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Reading the Ullrich Decision: What really happened here?

Blood_medium The Court of Arbitration for Sport (CAS) handed down a verdict in what has been a simmering case involving former Tour winner (and 5-time runner up) Jan Ullrich. What? A case involving Ullrich? Didn't he retire back in 2007? Yes, evidently Operation Puerto, the 2006 doping case against Dr. Eufemiano Fuentes and his clients, is the gift that just keeps on giving. If you didn't hear, Ullrich was suspended for two years and all his results from 1 May, 2005 onwards were stripped.

The Ullrich case is a true labyrinth of legal proceedings. Really, it's convoluted. I don't know if I could have made it through the ruling without a glass(es) of wine. But! I did read the whole thing! And so you don't have to, I have a greatest hits, plus juicy tidbits from Ullrich's personal website in response to the ruling.

First, let us make a timeline of the big events in the Ullrich case. So, you know, we all understand exactly how a rider ended up in legal proceedings that began three years after his retirement.

2002: Ullrich tests positive for amphetamines in an out of competion test

23 May, 2006: The Spanish Guardia Civil raided the houses of Fuentes and others. Blood bags, transfusion equipment, and a list of cyclists were among the goodies found. Ullrich is one of the cyclists named and is forced to withdraw from the Tour de France on the day before the race starts. His contract with T-Mobile is promptly ended.

11 Aug, 2006: The UCI asks the Swiss Cycling Federation to open disciplinary proceedings against Ullrich based on evidence originating from Operation Puerto.

October 2006: Ullrich resigned his membership from the Swiss Cycling Federation.

20 May, 2009: The Swiss Olympic Federation, operating for the Swiss Cycling Federation, decides that statues in place in 2006 did not allow the Federation to initiate proceedings against an athlete who previously terminated his or her membership. Thus, Ullrich was the subject of no disciplinary action.

March 2010: The UCI asked the CAS to reform the Swiss Olympic ruling. The UCI asked for two outcomes: 1) Ullrich to recieve a lifetime ban; and 2) Ullrich's results to be disqualified from 29 May, 2002 onward.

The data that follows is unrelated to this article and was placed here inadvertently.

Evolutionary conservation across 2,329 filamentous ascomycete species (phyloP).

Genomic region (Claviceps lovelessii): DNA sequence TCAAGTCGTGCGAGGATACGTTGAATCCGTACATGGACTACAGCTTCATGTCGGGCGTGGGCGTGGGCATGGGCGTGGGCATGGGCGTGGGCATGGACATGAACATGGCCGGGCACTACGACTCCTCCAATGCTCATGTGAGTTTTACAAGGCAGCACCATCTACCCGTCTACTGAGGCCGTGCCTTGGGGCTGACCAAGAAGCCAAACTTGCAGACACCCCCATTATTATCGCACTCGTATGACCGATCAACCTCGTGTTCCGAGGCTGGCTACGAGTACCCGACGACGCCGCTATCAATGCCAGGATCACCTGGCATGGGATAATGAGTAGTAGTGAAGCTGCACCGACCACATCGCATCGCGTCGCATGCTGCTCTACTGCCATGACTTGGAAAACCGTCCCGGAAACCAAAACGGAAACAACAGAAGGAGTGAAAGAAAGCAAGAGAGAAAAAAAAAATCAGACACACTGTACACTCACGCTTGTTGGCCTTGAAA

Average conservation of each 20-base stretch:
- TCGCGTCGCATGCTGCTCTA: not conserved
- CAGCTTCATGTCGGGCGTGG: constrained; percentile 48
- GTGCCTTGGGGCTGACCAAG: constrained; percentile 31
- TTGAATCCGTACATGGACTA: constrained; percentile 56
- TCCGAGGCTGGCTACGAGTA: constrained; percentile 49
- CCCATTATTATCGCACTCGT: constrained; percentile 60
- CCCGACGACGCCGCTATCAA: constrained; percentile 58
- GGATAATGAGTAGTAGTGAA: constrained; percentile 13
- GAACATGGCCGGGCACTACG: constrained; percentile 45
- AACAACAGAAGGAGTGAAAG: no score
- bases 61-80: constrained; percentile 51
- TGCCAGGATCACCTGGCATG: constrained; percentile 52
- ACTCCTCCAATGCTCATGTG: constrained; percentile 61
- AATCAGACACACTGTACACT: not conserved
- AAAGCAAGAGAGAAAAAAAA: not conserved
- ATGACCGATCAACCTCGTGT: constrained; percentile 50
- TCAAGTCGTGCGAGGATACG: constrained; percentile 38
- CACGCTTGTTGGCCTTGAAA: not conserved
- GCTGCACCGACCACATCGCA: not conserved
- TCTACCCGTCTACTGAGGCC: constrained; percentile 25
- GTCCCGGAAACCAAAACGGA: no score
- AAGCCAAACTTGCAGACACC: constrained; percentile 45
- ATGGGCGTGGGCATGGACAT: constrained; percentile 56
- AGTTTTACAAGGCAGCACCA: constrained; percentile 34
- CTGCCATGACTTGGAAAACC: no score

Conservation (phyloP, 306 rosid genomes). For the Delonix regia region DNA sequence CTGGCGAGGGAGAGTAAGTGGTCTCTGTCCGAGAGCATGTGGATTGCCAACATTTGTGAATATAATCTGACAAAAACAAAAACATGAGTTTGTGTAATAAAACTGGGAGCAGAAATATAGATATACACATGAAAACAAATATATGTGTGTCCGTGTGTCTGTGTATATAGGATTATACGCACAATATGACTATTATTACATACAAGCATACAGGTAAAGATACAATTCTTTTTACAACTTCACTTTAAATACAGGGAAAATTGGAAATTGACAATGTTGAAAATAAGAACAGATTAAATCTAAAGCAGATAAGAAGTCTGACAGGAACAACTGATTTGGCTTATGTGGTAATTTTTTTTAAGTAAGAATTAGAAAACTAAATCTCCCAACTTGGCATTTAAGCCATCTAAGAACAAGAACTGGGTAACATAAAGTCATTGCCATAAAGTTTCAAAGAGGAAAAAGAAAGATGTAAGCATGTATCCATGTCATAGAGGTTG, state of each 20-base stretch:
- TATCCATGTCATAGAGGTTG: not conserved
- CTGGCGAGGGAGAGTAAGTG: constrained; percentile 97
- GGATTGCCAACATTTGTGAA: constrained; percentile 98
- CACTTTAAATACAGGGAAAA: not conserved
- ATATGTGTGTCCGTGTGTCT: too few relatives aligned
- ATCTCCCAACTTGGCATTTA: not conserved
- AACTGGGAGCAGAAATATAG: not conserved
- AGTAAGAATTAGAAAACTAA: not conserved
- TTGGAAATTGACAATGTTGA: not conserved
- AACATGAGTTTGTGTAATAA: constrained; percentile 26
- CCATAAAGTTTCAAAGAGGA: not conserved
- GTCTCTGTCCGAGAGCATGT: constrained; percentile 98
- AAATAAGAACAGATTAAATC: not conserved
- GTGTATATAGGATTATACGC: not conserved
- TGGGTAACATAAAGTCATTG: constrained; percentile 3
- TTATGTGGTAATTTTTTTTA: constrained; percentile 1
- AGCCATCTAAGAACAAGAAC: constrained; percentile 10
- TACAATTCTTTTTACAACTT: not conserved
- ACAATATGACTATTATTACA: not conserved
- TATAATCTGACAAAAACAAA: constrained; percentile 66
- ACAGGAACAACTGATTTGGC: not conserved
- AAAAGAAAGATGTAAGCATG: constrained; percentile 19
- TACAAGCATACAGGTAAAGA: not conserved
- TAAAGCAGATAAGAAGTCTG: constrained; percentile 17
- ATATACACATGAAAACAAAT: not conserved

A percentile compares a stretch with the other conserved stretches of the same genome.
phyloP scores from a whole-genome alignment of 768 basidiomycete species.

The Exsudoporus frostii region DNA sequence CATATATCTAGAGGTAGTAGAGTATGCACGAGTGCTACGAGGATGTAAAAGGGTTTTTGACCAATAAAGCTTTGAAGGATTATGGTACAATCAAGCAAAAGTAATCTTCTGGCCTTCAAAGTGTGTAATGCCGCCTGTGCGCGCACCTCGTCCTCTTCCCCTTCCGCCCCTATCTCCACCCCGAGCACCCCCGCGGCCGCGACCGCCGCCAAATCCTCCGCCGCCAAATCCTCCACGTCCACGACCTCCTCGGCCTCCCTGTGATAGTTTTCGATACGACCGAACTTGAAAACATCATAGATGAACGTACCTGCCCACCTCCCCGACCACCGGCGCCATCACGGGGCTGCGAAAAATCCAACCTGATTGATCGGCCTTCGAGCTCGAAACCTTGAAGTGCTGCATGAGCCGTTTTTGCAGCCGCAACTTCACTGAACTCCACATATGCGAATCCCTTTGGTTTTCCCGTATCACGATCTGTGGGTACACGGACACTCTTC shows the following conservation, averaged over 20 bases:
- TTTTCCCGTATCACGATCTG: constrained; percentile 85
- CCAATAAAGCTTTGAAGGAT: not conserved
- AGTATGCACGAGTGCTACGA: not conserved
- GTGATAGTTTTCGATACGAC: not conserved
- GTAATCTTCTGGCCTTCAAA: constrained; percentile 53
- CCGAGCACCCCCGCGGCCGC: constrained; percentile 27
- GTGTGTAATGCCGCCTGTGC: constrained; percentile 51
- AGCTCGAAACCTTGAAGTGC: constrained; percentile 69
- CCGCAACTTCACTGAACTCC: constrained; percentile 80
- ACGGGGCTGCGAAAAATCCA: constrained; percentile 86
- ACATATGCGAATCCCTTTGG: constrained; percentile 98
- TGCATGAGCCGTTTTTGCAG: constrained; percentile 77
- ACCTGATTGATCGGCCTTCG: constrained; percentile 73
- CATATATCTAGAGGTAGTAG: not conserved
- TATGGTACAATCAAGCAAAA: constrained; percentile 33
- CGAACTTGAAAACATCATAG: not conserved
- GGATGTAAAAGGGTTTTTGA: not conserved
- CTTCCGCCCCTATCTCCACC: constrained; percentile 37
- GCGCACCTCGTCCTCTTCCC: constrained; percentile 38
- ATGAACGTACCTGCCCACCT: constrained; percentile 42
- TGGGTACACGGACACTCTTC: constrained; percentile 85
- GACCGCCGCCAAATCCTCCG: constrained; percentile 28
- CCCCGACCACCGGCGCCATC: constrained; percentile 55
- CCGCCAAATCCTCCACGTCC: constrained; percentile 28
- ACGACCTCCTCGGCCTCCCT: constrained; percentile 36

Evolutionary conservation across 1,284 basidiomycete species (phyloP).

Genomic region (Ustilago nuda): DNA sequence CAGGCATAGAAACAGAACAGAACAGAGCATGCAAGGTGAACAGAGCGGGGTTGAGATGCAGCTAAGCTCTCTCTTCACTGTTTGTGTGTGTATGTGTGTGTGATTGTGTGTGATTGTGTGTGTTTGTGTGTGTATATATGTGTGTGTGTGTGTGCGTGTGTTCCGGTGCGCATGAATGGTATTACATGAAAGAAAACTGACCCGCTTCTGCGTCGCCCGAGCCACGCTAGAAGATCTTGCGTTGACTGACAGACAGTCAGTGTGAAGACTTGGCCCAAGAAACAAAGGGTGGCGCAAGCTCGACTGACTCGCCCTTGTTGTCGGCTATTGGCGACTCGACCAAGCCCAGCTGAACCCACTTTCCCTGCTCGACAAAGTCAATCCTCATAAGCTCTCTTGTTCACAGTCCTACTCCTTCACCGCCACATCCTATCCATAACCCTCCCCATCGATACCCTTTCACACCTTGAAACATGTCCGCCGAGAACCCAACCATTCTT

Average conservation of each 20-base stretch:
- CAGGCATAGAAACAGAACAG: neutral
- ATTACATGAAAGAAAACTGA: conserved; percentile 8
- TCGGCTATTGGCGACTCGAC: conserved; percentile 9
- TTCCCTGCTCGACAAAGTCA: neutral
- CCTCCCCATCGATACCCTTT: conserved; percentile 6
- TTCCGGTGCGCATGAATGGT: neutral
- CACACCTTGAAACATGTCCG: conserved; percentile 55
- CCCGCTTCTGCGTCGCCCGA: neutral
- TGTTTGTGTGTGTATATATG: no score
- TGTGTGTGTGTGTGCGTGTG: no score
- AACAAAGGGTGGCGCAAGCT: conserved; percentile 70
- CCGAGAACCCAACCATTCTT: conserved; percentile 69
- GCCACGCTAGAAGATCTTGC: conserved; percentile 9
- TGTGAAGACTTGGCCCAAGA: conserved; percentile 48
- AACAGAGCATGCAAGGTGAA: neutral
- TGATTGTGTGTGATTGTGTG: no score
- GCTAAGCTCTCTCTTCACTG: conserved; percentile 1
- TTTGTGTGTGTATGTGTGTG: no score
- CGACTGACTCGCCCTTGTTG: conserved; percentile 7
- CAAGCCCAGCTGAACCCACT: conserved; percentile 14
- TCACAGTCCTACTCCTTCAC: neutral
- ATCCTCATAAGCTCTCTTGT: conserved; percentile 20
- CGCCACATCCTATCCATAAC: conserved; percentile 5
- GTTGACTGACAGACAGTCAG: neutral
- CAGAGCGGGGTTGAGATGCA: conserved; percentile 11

Phew, that is a lot of dates. Good thing I had my trusty glass of wine to get me through that part of the legal speak. Unfortunately, that wasn't the hardest (i.e. least interesting) part to read.

How the case played out

Ullrich's defense was, oddly, entirely procedural. While there are a number of objections, they fall under two main arguments made by Ullrich's lawyers.

  1. The UCI Anti-Doping Commission did not make a clear, unambiguous assertion that the athlete in question had doped in their letter to the Swiss Cycling Federation from August 2006.
  2. Subsequent UCI procedures were not followed properly. In particular, the Swiss Federation did not send notice of summons within two days.

Ullrich's defense was that the violation of UCI regulations invalidated grounds for any disciplinary hearings. Really, his legal team said nothing about the evidence and assertions of dopage. Odd, isn't it?

The ruling the CAS laid forth earlier today judged that disciplinary procedures had not been violated; the UCI letter sent in August 2006 was sufficiently clear and the Swiss Cycling Federation's actions did not contravene UCI statutes. Given the preponderance of evidence linking Ullrich to Fuentes, the CAS found Ullrich guilty of violating UCI doping regulations. However, the CAS did not consider Ullrich's 2002 positive a previous positive test, which limited the applicable ban to two years. The key to this part of the decision is a change in UCI rules in 2009 which only consider a positive test for amphetamines a doping positive if it is recorded in an in-competition test. Sorry, Pat McQuaid. This decision also means Ullrich's results could only be stripped from the point at which he was definitively linked to the Fuentes doping ring, or May 1, 2005.

The Ullrich case is closed once and for all. But, at the same time, it raises a few questions. Why, in 2010, was the UCI so set on disciplining a rider who retired from the sport in 2007 and who had not held an active cycling license since 2006? Surely there are better uses of the UCI's resources, no? Why did Ullrich only object on procedural grounds?

We have an answer to only the second question. In a statement release on his personal website, Ullrich admits to meeting Fuentes before the 2006 Tour de France. Ullrich has remained silent on this topic since accusations arose, but he said today that the allegations had become so polluted he had to clear the air, after which he said "I hereby draw a line", hinting he will say little else on the issue from now on.